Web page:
High School in Ohio Invites Radicals to Present

Share on facebook
Share on twitter
Share on whatsapp
Share on email
High school students in the UK (Photo: Jeff J Mitchell/Getty Images)
High school students in the UK (Photo: Jeff J Mitchell/Getty Images)

There is a high school in Columbus, Ohio that offers a political radicalism class where actual radicals present to the students. They have been providing this class to the students since 1975.

“Poli-rad students study each speaker ahead of time, gathering background and preparing questions,” AP reported about the class. “Afterward, teachers help them think critically about how factors such as deceptive language or personal charisma were used.

“The teachers attribute the course’s success to a few key ground rules: Presenters must come from across the political spectrum, they can’t be censored, students must remain respectful and instructors can’t share their personal political beliefs.”

The idea is that by exposing students to political landmines they will most likely encounter in their lives, they will be equipped to react rationally to them.

If this class were to be proposed today — with the media exposure that we have had in regards to extremism and terrorism — it would be extremely difficult to develop it without pushback from parents and activist organizations.

Even when the course was developed in the ‘90s, Ku Klux Klansmen arriving at the school in full robe and pointed hats was too much for the community. Since then, the teachers agreed to a compromise: They would not invite the Klan but would be free to invite all other radicals.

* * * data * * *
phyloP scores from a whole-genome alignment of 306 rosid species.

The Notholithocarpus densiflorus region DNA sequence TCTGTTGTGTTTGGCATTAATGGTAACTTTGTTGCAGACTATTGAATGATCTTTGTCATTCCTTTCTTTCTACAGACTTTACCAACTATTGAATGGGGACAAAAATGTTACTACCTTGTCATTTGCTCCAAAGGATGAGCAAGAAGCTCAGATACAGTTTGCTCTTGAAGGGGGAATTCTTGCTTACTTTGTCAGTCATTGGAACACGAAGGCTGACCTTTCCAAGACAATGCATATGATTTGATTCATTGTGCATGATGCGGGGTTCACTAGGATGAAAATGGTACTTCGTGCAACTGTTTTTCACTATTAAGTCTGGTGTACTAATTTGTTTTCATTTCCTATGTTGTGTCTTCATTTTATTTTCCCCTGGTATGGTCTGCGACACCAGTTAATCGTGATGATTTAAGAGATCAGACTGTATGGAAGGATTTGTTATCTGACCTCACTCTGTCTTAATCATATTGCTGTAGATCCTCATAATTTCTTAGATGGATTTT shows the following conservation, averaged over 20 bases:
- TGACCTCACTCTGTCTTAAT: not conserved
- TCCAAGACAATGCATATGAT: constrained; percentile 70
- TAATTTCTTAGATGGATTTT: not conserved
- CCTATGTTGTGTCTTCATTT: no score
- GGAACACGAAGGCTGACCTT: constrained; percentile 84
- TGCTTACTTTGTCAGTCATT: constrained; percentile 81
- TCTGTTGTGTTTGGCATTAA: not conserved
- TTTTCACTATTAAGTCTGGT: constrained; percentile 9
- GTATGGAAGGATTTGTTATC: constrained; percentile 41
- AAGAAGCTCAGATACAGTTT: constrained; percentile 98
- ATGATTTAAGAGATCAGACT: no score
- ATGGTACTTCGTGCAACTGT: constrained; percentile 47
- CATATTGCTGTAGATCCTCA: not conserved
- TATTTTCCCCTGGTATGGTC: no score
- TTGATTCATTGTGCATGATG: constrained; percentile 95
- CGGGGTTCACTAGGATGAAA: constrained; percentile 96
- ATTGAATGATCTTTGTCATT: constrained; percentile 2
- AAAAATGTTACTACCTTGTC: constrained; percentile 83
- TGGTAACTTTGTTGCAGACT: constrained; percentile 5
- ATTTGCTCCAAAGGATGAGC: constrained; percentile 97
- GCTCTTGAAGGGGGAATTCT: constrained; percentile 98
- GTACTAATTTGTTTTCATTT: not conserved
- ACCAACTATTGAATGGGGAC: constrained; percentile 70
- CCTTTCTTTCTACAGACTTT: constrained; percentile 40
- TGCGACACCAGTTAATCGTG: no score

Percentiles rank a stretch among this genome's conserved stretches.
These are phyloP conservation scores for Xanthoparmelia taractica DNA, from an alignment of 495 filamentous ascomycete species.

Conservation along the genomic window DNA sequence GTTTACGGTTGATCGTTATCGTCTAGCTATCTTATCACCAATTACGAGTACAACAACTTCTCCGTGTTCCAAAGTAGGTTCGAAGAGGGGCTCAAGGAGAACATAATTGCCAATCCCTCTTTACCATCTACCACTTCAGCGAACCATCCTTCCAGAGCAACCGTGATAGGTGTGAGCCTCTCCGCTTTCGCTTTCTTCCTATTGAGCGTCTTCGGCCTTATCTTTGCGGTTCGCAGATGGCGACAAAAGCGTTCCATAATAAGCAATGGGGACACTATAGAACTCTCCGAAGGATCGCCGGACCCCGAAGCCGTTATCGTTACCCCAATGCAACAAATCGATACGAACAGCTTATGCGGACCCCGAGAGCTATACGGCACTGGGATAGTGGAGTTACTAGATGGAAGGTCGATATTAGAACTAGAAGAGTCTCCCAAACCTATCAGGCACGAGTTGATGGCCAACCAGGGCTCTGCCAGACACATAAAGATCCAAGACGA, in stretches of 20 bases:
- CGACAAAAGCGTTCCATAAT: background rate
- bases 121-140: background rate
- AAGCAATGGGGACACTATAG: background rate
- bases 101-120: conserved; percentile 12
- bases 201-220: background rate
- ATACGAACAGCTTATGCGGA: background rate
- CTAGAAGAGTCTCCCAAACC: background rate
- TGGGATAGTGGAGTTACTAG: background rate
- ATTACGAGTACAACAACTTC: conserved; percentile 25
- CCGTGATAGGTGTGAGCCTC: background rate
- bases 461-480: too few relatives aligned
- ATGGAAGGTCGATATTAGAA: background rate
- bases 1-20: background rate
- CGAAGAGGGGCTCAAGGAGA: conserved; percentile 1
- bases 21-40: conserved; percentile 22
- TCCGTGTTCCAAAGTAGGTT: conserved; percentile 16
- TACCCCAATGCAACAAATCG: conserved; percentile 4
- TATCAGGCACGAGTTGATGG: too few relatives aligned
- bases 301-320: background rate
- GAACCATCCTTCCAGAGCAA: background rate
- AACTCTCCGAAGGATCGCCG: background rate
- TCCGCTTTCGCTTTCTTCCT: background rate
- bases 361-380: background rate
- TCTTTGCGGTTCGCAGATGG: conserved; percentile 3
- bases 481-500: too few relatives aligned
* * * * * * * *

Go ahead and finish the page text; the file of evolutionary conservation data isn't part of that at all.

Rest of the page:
I have personally experienced this fear in presenting material outlining and explaining what violent extremism is and the push and pull factors that may be a deciding factor for someone to join one of these groups.

In actuality, it is more logical that exposure to different types of radical thoughts and ideologies in a safe and controlled environment can prove to be a strong preventative measure. By allowing students and young people to hear opinions and belief systems from all points of view, including radical ones that can clearly involve extremely skewed idea, it can help open their minds and develop cognitive thinking.

Contrary to popular belief, it is my opinion that exposing youth to knowledge of these topics is not what opens the door for them to follow any one of these ideologies. In fact, it teaches them to research all information rather than accept one-sided views that may be fed to them on the internet or in the community.

Youth represents the prime time for curiosity and learning. If we don’t offer young people information in a way they can safely ask questions, have guidance to find the truth and give them a follow-up process, they will seek out answers on their own without direction, potentially coming to dangerous conclusions.

In the search for knowledge, it is common to come across strong views and incorrect facts. By providing a supervised environment for young people to discuss the issues of today openly, our youth are less likely to find inspiration from one specific website or individual, but rather will be intellectually primed to seek out a variety of sources.

Knowledge and education are strong tools in building resilience in our youth to protect them from being drawn to extremism. By working together to bring in more preventative programs like this into our schools, we stand a much better chance of directing our youth in a positive direction rather than towards a path of destruction and violence.

Please take a moment to answer our poll below:

Do you think courses exposing students to radical ideologies should be taught in high school?


Preventing Radicalization: Moving Beyond the Criminal Lens

Empowering Parents to Combat Radicalization

What Radicalization Has in Common with Domestic Violence


Subscribe to our newsletter

By entering your email, you agree to our Terms of Service and Privacy Policy.

Christianne Boudreau

Christianne Boudreau is a contributor to Clarion Project.

Be ahead of the curve and get Clarion Project's news and opinion straight to your inbox